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Eden Halt by [Skelton, Ross]
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Eden Halt Kindle Edition

4.8 out of 5 stars 19 customer reviews

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Length: 272 pages Word Wise: Enabled Enhanced Typesetting: Enabled
Page Flip: Enabled

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Product description

Review

'We read, as if memory is being assembled in front of us. It is this precision, the beautifully executed detail, that makes Eden Halt a deeply moving memoir.' - Roddy Doyle

About the Author

Ross Skelton, born in 1941, attended Belfast High School, Guildford Technical College in Surrey and Trinity College Dublin. He returned there to lecture in philosophy in 1971, setting up degree courses in clinical and theoretical psychoanalysis by 1980. He has published numerous articles on psychoanalysis and logic as well as studies on Louis MacNeice. His Edinburgh International Encyclopaedia of Psychoanalysis (2006) took seven years to write and won the Distinguished Academic Publication Choice Award. An Associate Professor of Philosophy (emeritus), he is currently a practising psychoanalyst and lives in Dublin.

Product details

  • Format: Kindle Edition
  • File Size: 844 KB
  • Print Length: 272 pages
  • Publisher: The Lilliput Press (1 May 2013)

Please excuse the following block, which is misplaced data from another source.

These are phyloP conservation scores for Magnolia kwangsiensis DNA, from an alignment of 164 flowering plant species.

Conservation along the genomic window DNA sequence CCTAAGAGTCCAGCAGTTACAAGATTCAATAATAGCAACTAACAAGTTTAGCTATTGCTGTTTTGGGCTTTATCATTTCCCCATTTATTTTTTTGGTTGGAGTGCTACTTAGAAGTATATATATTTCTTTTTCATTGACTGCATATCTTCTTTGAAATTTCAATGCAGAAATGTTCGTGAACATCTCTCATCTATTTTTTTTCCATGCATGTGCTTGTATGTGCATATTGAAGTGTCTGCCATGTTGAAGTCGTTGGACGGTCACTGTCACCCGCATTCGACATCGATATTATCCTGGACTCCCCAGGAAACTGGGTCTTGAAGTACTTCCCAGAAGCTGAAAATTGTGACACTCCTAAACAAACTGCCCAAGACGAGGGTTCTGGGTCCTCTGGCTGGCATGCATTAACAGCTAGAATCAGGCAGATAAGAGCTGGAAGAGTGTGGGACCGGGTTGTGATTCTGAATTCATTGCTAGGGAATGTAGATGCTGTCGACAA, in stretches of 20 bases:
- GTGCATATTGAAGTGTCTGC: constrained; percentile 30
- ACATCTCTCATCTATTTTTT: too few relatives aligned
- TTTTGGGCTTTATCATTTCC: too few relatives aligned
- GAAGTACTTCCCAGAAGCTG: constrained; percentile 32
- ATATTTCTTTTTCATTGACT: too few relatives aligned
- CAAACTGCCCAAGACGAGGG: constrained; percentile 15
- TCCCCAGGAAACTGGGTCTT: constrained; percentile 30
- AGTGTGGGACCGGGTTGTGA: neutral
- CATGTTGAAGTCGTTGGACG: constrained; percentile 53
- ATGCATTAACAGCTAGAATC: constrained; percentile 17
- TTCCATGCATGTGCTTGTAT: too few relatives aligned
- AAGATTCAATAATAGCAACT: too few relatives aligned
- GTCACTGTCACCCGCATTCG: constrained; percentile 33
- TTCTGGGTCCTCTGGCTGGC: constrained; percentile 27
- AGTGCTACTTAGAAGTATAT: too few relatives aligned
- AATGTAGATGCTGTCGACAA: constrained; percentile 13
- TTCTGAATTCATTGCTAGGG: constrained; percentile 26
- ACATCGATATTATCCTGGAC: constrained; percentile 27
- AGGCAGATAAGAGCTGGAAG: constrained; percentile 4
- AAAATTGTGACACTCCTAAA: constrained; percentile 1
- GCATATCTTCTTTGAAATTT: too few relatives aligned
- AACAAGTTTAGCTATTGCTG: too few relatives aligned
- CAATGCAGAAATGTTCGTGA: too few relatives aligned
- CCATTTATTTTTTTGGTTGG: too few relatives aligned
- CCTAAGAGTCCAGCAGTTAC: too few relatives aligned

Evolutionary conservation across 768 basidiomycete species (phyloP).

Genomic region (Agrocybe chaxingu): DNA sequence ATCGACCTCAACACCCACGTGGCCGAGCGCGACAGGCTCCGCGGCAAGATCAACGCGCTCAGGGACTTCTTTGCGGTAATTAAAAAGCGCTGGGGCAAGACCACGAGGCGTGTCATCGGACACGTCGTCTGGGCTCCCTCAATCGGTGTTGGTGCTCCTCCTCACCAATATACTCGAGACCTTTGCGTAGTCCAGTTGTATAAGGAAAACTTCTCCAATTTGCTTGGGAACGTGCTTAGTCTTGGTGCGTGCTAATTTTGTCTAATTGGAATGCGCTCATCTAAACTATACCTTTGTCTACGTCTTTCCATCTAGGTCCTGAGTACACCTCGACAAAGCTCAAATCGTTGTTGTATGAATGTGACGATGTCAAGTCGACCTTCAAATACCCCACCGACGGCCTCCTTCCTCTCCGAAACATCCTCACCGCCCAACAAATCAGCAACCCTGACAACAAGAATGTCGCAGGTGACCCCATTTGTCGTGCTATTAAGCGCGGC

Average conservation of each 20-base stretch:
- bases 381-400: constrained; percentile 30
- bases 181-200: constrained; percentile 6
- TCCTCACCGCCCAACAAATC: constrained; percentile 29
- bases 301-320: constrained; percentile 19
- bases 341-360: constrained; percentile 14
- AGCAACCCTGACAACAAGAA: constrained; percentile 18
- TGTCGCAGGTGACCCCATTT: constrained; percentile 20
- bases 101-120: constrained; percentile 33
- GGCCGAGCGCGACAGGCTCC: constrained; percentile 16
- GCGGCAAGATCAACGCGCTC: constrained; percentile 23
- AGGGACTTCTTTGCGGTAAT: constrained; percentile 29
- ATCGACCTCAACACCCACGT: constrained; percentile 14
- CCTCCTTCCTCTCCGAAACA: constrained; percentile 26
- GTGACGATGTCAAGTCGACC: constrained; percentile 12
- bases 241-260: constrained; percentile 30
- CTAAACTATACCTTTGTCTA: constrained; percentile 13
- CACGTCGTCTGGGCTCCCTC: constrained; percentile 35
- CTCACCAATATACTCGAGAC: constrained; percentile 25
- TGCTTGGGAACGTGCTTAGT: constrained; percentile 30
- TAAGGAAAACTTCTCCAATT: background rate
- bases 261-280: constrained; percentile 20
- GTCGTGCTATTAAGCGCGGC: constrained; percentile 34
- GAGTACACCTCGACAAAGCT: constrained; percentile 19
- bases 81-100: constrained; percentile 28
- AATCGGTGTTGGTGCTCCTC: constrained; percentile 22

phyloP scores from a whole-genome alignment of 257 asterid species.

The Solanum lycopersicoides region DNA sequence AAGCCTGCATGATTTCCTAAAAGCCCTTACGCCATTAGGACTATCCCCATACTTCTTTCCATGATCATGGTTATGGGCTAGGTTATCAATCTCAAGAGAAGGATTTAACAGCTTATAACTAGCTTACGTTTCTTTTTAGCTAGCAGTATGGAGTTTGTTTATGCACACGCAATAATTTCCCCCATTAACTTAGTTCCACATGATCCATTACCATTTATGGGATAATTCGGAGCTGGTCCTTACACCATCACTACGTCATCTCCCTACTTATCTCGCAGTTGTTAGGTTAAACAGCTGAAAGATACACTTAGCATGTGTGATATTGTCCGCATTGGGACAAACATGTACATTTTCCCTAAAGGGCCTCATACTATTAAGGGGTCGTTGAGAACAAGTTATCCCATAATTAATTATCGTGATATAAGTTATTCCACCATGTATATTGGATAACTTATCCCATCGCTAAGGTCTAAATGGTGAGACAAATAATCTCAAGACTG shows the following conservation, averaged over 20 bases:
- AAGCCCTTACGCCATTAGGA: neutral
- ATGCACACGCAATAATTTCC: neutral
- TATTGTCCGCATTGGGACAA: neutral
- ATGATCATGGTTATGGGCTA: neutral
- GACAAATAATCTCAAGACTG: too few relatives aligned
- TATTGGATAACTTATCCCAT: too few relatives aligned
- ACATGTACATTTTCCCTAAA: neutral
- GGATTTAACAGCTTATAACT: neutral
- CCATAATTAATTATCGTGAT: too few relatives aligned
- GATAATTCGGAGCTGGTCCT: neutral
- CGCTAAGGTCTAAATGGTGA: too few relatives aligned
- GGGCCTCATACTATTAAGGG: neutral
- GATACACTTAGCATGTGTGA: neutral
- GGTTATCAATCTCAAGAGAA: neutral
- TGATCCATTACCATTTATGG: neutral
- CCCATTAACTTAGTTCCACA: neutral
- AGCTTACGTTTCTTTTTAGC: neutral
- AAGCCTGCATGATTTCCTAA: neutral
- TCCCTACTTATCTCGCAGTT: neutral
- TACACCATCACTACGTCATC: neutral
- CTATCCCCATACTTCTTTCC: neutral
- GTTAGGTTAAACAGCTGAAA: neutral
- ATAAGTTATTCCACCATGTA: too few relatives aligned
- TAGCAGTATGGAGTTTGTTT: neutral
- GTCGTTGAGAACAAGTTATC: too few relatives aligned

• Sold by: Amazon Media EU S.à r.l.
  • Language: English
  • ASIN: B00CKDE9KC
  • Text-to-Speech: Enabled
  • X-Ray:
  • Word Wise: Enabled
  • Screen Reader: Supported
  • Enhanced Typesetting: Enabled
  • Average Customer Review: 4.8 out of 5 stars 19 customer reviews
  • Amazon Bestsellers Rank: #472,148 Paid in Kindle Store (See Top 100 Paid in Kindle Store)
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Customer Reviews

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Top Customer Reviews

Format: Kindle Edition Verified Purchase
Enjoyed reading this book. I live beside the village of eden and while i was reading it i tried to picture in my minds eye where the places ross mentioned were now. Lots of memories .A1
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Format: Paperback
I highly recommend this book, especially to any with an Ulster background.... Ross Skelton is a real joy to read.
As a child I was one of those "down from Belfast" every summer holidays and knew the beach area he writes about really
well and being a bit younger than Ross I remember hanging out with his brother Joss and others..Jimmy Orr and Errol Grey
are a few names I remember. Playing footie or rounders on the grassy bit to the left outside the Skeltons,just by where
"The Point" began. (and the "blunt end"..which was always full of water!)
The picture on the front cover was a meeting hut for the local kids where we would plan our next game of "Hounds and
Hares" through and over the fields and usually up to the deserted WW2 fort on the headland....a fantastic place with gun
emplacements,trenches,hidden underground rooms and watchtowers.
Though Ross's beach with its row of wooden bungalows and it's characters (old chap would sit all day shooting at seagulls
with a .22 bored LeeEnfield..think he lived on'em)..... has gone now.....eaten by the Kilroot Power Station development...
But just as with the author...it is still there in my memory as clear as it was yesterday. When I had to return to town at the end of
the summer...I was always envious of Joss and his chums who stayed there all year..they had the sea and the storms and
the steam trains.

But there is much more than "youthful memories" in this work, Ross's relationship with his father and mother as he grew
and left home, is full of perspectives most readers would recognize and it seems to me that Ross's father was a pilgrim